Section Header The Mast House

and Sail Loft

The Mast House and Sail Loft, where the SA Naval Museum is located, were built by Sir Jahleel Brenton in 1815, soon after Simon’s Town became the Naval Base of the British Fleet. The length of the masts to be stored determined the building’s dimensions of 36,5 x 7,3 meters. The Clock Tower (the clock is still functioning) was later added and the Sail Loft was partitioned to accommodate the St George’s Dockyard Church.

What is

on display

The South African Naval Museum displays the history of the South African Navy from its early origins in 1922 when the South African Naval Service was established, and shows its involvement and expansion during and after the Second World War (1939-1945) with the establishment of the Seaward Defence Force and South African Naval Forces. The displays also show the historical ties with the British Royal Navy, the age of sail and South African involvement during the First World War (1914-1918). The Transformation Display details the important events of the 1990s which culminated in the establishment of the new South African National Defence Force in 1994 and transformation of the South African Navy through the years.

  • The Dockyard Clock
  • Sail Loft & Mast House
  • Hydrographic Display
  • First World War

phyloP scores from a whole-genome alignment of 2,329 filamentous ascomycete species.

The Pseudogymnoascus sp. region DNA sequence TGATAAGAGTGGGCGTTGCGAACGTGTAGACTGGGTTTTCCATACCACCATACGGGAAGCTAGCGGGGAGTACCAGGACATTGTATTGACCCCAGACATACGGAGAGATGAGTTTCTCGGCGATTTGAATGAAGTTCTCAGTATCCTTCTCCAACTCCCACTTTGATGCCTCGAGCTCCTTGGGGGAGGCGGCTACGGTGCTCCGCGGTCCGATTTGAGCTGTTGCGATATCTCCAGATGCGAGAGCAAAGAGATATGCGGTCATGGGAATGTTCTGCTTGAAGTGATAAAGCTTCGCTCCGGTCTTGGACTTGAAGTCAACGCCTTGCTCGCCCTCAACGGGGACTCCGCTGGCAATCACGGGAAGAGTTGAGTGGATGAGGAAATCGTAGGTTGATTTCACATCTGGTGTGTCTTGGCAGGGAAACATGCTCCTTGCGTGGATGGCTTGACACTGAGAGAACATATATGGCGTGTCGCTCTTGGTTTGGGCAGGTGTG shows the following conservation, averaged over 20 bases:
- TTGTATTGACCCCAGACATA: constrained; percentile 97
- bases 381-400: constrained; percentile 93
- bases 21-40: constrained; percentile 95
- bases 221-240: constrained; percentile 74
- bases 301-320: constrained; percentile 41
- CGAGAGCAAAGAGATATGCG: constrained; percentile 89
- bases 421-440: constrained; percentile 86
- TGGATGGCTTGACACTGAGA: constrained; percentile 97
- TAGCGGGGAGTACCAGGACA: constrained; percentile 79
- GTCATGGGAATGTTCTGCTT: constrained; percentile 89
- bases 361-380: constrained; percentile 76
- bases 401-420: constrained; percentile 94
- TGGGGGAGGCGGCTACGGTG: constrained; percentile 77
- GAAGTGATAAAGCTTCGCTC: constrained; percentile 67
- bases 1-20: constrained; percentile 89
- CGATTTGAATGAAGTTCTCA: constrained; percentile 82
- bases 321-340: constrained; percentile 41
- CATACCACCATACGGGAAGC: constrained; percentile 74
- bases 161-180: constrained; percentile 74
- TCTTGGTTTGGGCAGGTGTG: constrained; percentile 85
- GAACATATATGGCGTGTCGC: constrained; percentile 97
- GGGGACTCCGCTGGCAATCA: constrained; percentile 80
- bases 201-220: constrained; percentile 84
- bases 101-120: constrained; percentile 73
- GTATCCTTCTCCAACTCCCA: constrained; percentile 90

• Labour Corps Display
  • Second World War
  • SWANS Display
  • Mine Counter Measures
  • SAS President Kruger
  • SA Marines Display
  • Communication Display
  • Gunnery and missile
  • Anti-submarine
  • Submarine display
  • Sailing Display
  • Firefighting Display
  • Diving Display
  • Training Ship
  • Hydrographic and Printing
  • Russian Arctic Convoy
  • Chiefs of the SA Navy
  • Transformation
Martello Tower and

Middle North Battery

Section Header SAS Assegaai


In November 2003 the South African Navy decommissioned the last of its three DAPHNE Class submarines, the SAS ASSEGAAI (formerly the SAS JOHANNA VAN DER MERWE), in preparation for the introduction of the new Type 209 Submarines. A submission was made to the Chief of the Navy and the Naval Board to preserve the SAS ASSEGAAI as an exhibit of the SA Naval Museum in Simon’s Town.
Approval was duly given and during December 2010 the submarine (still in the water) was opened to the public on a trial basis. Africa’s first submarine museum was officially opened in Simon’s Town on 1 March 2011 by Chief of the Navy, Vice Admiral Mudimu. The project managing team consists almost entirely of retired Naval personnel and volunteers who provided guided tours through the submarine on a daily basis. The main purpose of the project is to preserve the submarine as a museum of technology and to promote technology and science among the youth. The official opening marked the first step towards the Assegaai’s eventual placement ashore. The submarine was taken out of the water for maintenance (currently on the syncro-lift) and plans are afoot to relocate the SAS ASSEGAAI ashore and to reopen to the public in future. Currently closed to the public.